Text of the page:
5. Additional uncertainty: Regulations, manufacturing, finding the right patients

The discovery, design, and synthesis of one or more good molecules directed toward validated targets and informed by well-designed and well-executed clinical and nonclinical studies will eventually lead to a submission package for regulatory approval. In planning a development program, it is important to determine whether the proposed studies will satisfy regulatory requirements for evaluating safety and efficacy and enable development of an informative label for the new medicine. Although few medicines have been approved for AD, regulators in the United States and other countries have been very proactive in developing regulatory guidance on new medicines in this area [25] . However, it is possible that a proposed new medicine is envisioned to work in a way that is not covered by published regulatory guidance; in such a case, the developers must work interactively with regulatory officials to come up with a plan that does justice to the mechanism proposed and that will satisfy regulatory needs.

Once a molecule is approved, it must be manufactured according to high standards of purity and stability as prescribed by regulations [26] . Although manufacturing is not usually a concern for discovery biologists, the process of manufacturing a new medicine can be complex and expensive, particularly for biological products (NBEs). The complexity of manufacturing may play a role in determining the financial viability of investment in a specific biological target. Finally, a new medicine must find acceptance in the medical community so that physicians and patients can be assured that the medicine can be given to the right patients, at the right doses at the right time. This is essentially what is meant by the term “personalized medicine” [27] . For new medicines designed to be used in a group of patients already identified by widely used diagnostic practices, finding the right patients may not be too difficult. If the appropriate patient population is not one identified by current diagnostic practice, then efforts must be taken to enable clinicians to identify the right patients before product launch. Recent studies in AD therapeutics geared toward prodromal and preclinical AD, if successful, require new diagnostic approaches in clinical practice [28] .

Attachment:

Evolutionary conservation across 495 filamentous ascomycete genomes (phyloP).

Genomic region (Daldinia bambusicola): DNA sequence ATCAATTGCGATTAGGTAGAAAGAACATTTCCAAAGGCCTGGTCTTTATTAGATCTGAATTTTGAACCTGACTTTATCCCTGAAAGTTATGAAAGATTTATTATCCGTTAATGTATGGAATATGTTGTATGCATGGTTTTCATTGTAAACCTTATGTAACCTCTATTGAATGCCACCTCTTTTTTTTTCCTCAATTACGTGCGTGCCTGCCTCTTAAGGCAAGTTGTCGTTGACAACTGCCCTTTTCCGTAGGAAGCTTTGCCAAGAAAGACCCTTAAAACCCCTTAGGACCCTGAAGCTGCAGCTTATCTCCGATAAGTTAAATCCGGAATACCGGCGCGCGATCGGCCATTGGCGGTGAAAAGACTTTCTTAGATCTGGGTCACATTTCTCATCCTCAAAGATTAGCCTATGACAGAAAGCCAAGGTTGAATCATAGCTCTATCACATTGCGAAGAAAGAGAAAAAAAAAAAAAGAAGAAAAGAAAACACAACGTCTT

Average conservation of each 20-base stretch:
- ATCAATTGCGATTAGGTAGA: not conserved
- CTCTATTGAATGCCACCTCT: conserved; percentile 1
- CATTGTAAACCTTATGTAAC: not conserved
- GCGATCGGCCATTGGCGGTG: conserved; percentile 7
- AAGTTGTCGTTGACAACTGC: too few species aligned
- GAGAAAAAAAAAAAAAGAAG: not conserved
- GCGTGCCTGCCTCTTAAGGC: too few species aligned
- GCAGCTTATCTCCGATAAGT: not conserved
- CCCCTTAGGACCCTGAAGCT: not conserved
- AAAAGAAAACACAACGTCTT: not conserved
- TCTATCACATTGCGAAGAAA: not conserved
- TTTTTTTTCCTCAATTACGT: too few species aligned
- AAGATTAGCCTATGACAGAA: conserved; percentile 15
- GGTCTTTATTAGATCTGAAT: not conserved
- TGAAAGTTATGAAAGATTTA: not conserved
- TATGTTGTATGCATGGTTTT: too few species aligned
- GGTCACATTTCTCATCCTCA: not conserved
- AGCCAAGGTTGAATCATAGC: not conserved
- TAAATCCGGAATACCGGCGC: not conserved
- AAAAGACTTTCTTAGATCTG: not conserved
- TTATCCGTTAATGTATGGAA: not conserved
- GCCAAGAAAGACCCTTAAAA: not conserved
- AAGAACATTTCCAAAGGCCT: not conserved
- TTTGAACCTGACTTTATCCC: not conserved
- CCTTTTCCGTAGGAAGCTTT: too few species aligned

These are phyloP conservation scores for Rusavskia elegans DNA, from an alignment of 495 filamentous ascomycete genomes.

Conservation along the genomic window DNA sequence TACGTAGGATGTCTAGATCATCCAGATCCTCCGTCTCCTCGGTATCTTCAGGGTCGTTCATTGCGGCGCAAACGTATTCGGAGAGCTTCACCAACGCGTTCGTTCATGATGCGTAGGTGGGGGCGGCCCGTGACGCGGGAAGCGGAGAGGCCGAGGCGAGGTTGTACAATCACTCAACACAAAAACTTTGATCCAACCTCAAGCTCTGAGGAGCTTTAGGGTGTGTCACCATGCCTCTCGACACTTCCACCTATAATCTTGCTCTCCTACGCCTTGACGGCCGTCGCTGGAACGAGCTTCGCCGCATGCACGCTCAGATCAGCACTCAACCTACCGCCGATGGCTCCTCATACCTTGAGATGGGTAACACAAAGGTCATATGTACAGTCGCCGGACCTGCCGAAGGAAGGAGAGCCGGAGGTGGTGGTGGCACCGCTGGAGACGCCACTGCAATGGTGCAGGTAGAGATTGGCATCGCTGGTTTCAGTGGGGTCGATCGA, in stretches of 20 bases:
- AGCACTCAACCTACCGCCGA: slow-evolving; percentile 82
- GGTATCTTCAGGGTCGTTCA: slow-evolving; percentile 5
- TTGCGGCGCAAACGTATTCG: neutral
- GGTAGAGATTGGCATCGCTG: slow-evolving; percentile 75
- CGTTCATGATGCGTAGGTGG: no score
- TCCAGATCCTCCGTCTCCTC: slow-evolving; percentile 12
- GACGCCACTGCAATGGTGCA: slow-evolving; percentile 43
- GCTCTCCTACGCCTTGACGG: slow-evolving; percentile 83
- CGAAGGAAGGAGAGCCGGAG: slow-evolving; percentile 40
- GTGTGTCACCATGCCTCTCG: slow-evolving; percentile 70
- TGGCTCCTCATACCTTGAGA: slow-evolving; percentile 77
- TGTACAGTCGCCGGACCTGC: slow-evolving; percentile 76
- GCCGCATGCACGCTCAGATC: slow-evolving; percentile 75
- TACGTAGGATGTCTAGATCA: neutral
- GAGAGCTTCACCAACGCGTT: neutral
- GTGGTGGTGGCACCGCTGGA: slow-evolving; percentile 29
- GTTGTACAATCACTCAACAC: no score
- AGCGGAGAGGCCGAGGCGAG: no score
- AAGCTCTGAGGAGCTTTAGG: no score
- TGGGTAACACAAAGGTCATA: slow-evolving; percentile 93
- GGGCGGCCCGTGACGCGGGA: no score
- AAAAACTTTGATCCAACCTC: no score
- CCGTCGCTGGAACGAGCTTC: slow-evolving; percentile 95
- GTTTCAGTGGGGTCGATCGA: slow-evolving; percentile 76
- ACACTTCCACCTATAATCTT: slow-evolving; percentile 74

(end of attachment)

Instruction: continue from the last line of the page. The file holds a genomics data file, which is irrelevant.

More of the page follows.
6. If at first you don't succeed (and you won't), learn, then try again

Fig. 5 provides a schematic of many of the activities that occur during the drug discovery and development process. Note that many molecules, both NMEs and NBEs are considered in the discovery phase at the left to yield a single approved medicine. The flow of new information from basic science, through preclinical and clinical development, to Food and Drug Administration filing along with critical activities at each stage is depicted. Also critical, however, are the reverse arrows at the bottom showing that later preclinical and clinical data identifying deficiencies (failures) in some molecular approaches provide feedback to inform the conduct of studies at earlier stages of discovery and development that are more likely to yield successful medicines. With long time lines for drug discovery and development, and high failure rates, many investigators will work in a therapeutic area such as AD for years without seeing a new generation of medicines. This can be frustrating but other therapeutic areas such as cancer and heart disease have also gone through long periods of incremental scientific advances before the introduction of markedly more effective therapeutic agents. Analyses that take the long-term view of the drug development process indicate that incremental learning shared across the various disciplines involved in the process and across the stages of drug development is key to the delivery of new medicines [29] . Sharing of precompetitive data and clinical trial results by commercial sponsors is also important for the advance of science and contributes toward the more rapid introduction of new medicines [29] , [30] . Incentives that provide intellectual property protections for investment in expensive, high-risk research directed toward areas of high unmet medical need can encourage both investment and data sharing by commercial sponsors [31] . In spite of the lack of new AD medicines in recent years, the drug discovery and development process has improved as a result of more precise diagnosis, information on natural history of AD and measurement of clinical progression, better biomarkers, genetic findings, and knowledge of pathophysiology. Such knowledge, combined with a focus on good molecules and efficient development plans will ultimately produce better medicines.